Thursday
Feb122015

Predicting Black Swans for Fun and Profit

I've always been a big fan of Nassim Nicholas Taleb's writing. Though not always his conclusions. In "The Black Swan: The Impact of the Highly Improbable" he describes "black swan" events, which have extremely low probability but huge impact when they do happen. Partway through, he makes an assumption that they're so hard to predict, that you should just not bother, and instead protect yourself against the downside (if a negative event) or make sure you're exposed to the upside (if a positive event). I disagree: just because something's hard doesn't mean it's impossible. It's just a challenge! And it's worth going for if the upside to prediction is high.

Case in point: designing memory chips where the chance of failure is 1 in a billion or so. The Sonys and TSMCs of the world have huge motivation to estimate that value quite precisely. What's cool: they can now estimate these "black swans" with good confidence (using tech I helped develop), and they're very happy about it. It was hard, but not impossible!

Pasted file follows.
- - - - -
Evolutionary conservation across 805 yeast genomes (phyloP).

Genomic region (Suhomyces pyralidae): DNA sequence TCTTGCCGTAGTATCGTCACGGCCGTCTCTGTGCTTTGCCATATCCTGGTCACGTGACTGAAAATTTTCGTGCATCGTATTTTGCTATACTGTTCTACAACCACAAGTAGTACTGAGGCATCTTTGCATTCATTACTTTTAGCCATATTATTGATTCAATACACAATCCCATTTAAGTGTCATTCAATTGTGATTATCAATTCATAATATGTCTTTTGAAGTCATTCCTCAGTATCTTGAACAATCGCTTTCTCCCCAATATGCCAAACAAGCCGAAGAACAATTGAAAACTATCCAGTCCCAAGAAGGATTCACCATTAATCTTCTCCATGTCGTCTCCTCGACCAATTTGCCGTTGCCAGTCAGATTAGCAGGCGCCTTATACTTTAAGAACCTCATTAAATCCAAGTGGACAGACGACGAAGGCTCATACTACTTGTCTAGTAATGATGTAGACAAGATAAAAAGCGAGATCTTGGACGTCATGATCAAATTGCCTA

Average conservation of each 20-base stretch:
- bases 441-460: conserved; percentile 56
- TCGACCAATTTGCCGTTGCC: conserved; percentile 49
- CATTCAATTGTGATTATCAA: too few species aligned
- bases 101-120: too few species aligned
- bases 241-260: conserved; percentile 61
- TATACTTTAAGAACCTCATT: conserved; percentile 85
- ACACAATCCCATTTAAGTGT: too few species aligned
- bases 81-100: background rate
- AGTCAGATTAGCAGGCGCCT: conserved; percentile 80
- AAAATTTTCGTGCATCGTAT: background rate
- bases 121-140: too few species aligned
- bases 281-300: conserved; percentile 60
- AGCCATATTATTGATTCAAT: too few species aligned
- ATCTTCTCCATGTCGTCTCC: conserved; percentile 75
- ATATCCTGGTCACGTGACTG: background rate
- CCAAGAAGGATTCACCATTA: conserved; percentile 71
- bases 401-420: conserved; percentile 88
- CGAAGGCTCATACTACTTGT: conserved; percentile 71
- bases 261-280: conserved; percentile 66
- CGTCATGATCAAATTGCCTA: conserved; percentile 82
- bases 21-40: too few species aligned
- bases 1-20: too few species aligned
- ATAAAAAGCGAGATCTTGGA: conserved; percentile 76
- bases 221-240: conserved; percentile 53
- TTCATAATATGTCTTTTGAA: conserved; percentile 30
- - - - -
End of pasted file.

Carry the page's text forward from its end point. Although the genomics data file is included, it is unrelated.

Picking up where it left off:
I gave a talk on this at the Berlin Algorithms group in Feb 2014. The slides are here.

 

Thursday
Feb122015

Artificial Intelligence and the Future of Cognitive Enhancement

I was invited to keynote Berlin's "Data Science Day" for 2014. They asked me to give something visionary. So I talked about cognitive enhancement (CogE), a longtime pet interest of mine and related to my work at Solido. Whereas the first machine age was augmenting muscles, our second machine age is about augmenting brains, ie CogE. Today's CogE has examples like search and recommendation, and also more extreme versions that we see in designing advanced computer chips.  Future CogE will continue to be catalyzed by the positive feedback cycle of AI & the "Silicon Midas Touch", and my favorite singularity scenario (BW++).

The slides are here.

Thursday
Feb122015

Welcome!

Welcome! This is my first post. I've had a buildup of things I've been meaning to blog about, so the next several posts will be a flurry of activity while I get those off my chest. Many will be based on talks I've given in the last year. PS in Saskatchewan, flurry = mild wind + medium sized snowflakes. Bigger flakes than you'd see in a tweetstorm.

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